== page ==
The literature review included 10 studies published within the past 5 years. The studies included systemic reviews, retrospective studies, and prospective studies, and patients had to be at least 50 years of age and receiving an antidepressant, largely an SSRI, for the treatment of depression.

    Analyses revealed that not only did the SSRIs in particular change sleep architecture in older patients, they also appeared to increase the risk for REM behavioral disorders.

    REM sleep behavioral disorders are characterized by normal brain activity, but the body is agitated and is not sleeping. This may be an early sign of neurodegeneration, said Dr Tahir.

    Changes in the sleep architecture brought on by antidepressant therapy may result in agitation, Dr Tahir noted, which may prompt further treatment with further side effects.

    Unfortunately, there is little evidence to support the use of any treatment other than the SSRIs for depression in the elderly.

    Both the tricyclic antidepressants and the monoamine oxidase inhibitors are associated with too many side effects, especially in the elderly, and are generally not used in older patients.

    Benzodiazepines in turn are associated with an increased risk for falls and again are inappropriate for use in the elderly.

    Dr Tahir suggested that psychiatrists screen their elderly patients for any signs and symptoms of neurodegenerative disorders and, if an SSRI is prescribed, ask detailed questions about sleep quality on all follow-up visits.

    SSRI Dosing Important

    Commenting on the findings for Medscape Medical News, Peter Yellowlees, MD, professor of psychiatry, University of California, Davis, said the analysis, though interesting, does not include information on the doses of the SSRIs used in the studies that were included for review.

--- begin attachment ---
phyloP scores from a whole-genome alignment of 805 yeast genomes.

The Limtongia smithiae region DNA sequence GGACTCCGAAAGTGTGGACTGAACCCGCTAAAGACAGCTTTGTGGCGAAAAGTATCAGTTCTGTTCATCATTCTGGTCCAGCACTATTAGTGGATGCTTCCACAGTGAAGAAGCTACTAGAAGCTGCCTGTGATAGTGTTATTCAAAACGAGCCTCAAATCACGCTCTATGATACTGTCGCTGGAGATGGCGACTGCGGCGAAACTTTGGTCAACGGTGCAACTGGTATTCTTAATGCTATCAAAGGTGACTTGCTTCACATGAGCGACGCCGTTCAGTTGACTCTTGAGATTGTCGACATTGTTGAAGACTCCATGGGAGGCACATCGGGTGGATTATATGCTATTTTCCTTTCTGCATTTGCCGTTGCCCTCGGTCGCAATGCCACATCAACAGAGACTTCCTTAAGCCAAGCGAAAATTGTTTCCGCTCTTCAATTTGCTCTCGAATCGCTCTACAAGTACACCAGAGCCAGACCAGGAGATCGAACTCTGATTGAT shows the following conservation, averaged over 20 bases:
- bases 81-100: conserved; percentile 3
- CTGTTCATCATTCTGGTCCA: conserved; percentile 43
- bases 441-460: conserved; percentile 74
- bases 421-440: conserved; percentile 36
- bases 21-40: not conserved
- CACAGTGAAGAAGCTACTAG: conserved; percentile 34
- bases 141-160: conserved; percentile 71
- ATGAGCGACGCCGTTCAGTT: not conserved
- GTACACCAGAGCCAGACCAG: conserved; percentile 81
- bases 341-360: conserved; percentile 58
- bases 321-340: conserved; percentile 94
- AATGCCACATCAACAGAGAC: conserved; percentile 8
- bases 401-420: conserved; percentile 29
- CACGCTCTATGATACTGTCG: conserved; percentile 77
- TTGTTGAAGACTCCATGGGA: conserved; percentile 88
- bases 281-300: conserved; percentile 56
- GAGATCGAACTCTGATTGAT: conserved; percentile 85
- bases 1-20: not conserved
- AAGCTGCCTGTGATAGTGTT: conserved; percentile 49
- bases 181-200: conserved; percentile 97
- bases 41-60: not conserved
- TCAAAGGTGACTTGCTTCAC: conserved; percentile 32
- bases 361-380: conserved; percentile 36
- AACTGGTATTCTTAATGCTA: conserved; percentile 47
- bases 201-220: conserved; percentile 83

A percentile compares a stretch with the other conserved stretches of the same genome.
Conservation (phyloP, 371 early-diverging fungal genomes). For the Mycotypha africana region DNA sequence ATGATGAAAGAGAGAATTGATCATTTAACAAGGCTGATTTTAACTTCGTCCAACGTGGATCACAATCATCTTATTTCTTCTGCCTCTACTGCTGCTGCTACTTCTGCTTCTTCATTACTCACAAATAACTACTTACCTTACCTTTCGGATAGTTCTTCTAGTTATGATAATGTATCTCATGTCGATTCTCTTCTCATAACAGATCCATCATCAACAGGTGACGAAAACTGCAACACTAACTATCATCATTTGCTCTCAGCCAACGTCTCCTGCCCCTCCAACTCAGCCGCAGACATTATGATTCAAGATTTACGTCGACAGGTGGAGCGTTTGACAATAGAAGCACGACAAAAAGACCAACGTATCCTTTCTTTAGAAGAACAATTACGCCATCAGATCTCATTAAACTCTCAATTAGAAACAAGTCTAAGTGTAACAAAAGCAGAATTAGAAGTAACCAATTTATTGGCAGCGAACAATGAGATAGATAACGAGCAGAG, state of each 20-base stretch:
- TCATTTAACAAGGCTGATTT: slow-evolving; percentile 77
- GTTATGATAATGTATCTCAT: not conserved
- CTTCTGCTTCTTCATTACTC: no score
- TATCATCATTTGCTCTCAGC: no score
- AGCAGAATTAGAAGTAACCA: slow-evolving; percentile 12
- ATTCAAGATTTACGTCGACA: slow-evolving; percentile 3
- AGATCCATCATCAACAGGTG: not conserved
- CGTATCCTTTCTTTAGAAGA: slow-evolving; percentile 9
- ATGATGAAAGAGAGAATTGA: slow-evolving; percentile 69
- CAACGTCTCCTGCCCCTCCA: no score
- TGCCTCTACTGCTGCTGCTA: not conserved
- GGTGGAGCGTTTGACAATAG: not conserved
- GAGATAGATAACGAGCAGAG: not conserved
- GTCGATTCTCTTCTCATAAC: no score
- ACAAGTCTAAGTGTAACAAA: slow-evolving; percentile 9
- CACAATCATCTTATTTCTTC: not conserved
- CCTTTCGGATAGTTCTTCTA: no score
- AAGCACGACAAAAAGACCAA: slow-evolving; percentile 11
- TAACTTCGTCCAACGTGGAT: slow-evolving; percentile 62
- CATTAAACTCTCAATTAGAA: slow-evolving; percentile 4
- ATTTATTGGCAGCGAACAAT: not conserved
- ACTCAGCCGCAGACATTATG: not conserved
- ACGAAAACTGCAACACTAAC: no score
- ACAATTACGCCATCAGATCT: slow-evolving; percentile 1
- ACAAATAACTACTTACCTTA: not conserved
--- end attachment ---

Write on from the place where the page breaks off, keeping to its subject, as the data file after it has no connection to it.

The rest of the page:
“In the elderly, these doses should be a maximum of half of the usual dose prescribed for younger patients,” Dr Yellowlees observed.

    As for the possible association between SSRI use and neurodegenerative disease, Dr Yellowlees also noted that SSRIs are not necessarily causative.

    “Rather, it may simply be that in the early stages of these diseases, depression and agitation are more common, and hence antidepressants are more commonly prescribed,” he noted.

    In fact, the same association has been reported between the benzodiazepines and neurodegenerative disease that has been reported in the new study with respect to SSRIs, Dr Yellowlees pointed out.

    “The jury is definitely out on the connection between degenerative disorders and medications, but in my view, there is not a lot of evidence to suggest that there is a causative link, although there does seem to be an association,” Dr Yellowlees suggested.

    “The key issue here is that depression in the elderly is common and can be debilitating and is very treatable with both medications in lower doses than usually prescribed in younger patients along with behavioral interventions.”

    Dr Tahir and Dr Yellowlees have disclosed no relevant financial relationships.

    Institute of Psychiatric Services (IPS): The Mental Health Services 2016 Conference. Abstract 14. Presented October 7, 2016.

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  9. quote
    Statin Use Linked to Increased Parkinson’s Risk
    Nancy A. Melville
    October 26, 2016
    http://www.medscape.com/viewarticle/870996

    http://www.medscape.com

    Statin Use Linked to Increased Parkinson’s Risk

    Nancy A. MelvilleOctober 26, 2016

    BALTIMORE — New findings from a large national claims database show the use of cholesterol-lowering statin drugs to be associated with an increased risk for Parkinson’s disease (PD), contrary to previous research suggesting the drugs have a protective effect for PD.

    “We identified 20,000 Parkinson’s disease patients and looked at whether using statins was associated with a higher or lower risk, and we found people using statins have a higher risk of the disease, so this is the opposite of what has been hypothesized,” senior author Xuemei Huang, MD, PhD, vice chair for research at Penn State College of Medicine, Hershey, Pennsylvania, told Medscape Medical News.

    While high cholesterol has been shown to have a protective effect on the risk for PD, the role of statin use has been the subject of debate.

    Among studies supporting a benefits was research published in 2012 in the Archives of Neurology showing a “modest Parkinson’s disease reduction” with the use of statins.